I am not the biggest fan of gossip magazines. It is my personal opinion that you do not forfeit your right to a personal life simply because your employment puts you in the spotlight. So, to say I am out-of-date on the latest celebrity news is like saying Habanero peppers are a little bit spicy. However, thanks to Twitter, I have discovered the latest misstep by Ashton Kutcher.
Whether you are an actor, a politician, a factory worker, or a high school student, when you put your words on the internet, for better or for worse, they stay there. In some cases, you can go back and delete what you’ve written. Still, all it takes in a single screen capture for someone else to republish your words. Mr. Kutcher is finding this out in spades this week. In fact, he has decided to turn control of his Twitter account over to his PR staff.
Personal safety on the internet and with social media is only one half of the equation. The other half is personal accountability. The allure of the internet is that it can afford some measures of anonymity, and it is tempting to say things we would not ordinarily say because of that. The thing is, the internet is not as anonymous as you might think. There are ways of tracking what people have said to the people who have said them. Mr. Kutcher has only embarrassed himself temporarily with his recent comments on Twitter. Others have lost their jobs over postings. In more tragic cases, some have lost their lives.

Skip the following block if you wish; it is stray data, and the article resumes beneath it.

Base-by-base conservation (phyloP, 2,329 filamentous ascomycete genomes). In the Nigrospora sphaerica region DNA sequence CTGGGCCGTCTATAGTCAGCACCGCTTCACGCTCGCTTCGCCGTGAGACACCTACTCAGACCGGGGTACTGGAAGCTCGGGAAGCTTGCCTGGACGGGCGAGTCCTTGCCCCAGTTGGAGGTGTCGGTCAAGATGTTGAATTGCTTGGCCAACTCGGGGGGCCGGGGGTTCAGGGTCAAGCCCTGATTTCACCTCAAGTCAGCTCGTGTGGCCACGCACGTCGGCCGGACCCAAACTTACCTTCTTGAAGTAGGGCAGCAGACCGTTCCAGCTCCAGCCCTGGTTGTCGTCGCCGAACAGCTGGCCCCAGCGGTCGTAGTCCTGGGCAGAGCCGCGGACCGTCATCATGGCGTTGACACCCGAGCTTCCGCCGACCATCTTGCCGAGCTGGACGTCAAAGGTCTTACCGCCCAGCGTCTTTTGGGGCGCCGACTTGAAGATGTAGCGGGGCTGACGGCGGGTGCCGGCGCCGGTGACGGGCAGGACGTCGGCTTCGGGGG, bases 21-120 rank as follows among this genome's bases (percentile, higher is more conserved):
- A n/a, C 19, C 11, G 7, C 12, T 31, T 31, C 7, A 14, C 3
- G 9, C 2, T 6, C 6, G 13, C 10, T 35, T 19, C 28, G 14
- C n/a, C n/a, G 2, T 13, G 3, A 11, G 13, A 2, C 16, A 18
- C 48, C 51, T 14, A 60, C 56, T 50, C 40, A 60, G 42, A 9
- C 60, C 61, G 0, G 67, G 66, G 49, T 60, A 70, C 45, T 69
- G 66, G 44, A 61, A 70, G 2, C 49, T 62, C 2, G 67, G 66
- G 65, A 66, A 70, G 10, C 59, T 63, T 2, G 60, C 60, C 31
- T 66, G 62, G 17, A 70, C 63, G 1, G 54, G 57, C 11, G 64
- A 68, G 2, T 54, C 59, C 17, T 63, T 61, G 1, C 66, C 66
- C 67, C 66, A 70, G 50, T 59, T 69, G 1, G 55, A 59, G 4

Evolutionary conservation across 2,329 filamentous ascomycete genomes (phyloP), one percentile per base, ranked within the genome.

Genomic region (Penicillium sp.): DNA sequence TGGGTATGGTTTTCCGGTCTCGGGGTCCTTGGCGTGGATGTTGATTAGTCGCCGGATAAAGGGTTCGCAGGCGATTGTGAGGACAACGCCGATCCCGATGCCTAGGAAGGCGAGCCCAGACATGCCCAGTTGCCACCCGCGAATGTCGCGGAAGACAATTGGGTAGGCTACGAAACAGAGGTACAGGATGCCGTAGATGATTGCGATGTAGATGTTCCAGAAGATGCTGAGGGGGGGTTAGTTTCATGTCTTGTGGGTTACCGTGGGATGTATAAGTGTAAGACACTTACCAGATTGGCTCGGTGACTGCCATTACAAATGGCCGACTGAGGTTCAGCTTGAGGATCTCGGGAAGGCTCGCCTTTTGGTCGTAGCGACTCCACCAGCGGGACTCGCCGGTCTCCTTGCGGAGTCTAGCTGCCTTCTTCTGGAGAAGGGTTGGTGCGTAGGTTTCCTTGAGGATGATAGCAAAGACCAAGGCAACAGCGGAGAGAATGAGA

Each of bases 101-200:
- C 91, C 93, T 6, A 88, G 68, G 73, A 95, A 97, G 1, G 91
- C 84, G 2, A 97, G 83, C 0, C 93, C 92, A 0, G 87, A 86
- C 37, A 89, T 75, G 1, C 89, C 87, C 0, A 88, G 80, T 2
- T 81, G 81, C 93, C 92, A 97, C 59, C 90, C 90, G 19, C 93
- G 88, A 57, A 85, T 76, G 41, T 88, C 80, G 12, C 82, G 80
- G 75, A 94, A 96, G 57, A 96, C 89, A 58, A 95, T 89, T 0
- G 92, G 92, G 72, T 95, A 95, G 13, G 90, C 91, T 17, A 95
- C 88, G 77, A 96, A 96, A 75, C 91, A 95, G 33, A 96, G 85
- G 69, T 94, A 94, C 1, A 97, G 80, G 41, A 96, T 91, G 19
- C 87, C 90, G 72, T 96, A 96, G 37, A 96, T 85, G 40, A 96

Like with safety, there are ways to protect your privacy and what you post on social media. Explore the privacy settings for the platform you are using. Not only can you usually determine who amongst your friends can see your postings, you can determine what the general public sees as well. Another thing to watch for is picture tagging. A friend tagging you in their graduation photo is not a bad thing. A friend tagging you in a photo from a party the week before where you are vomit covered and passed out in a corner…well, you decide. Facebook allows you to remove tags and to approve tagging before it is published. Other platforms may not have such controls. In those cases, talk to your friends and inform them what your preferences are when it comes to photo sharing/tagging.
The most important, but seemingly the hardest, thing you can do is evaluate what you are going to say. If you do not want the entire world to know what you have posted, refrain from posting it. More and more people are searching social media sites when making hiring decisions. If you do not want to miss out on an employment opportunity because of what you have posted it, do not post it. If you do not want to lose your current employment over what you have posted, stop for a moment and do not post it. We all have the need to vent from time to time, but perhaps social media platforms are not the most appropriate places to do it. Post as though the world is watching. Because sometimes, it is.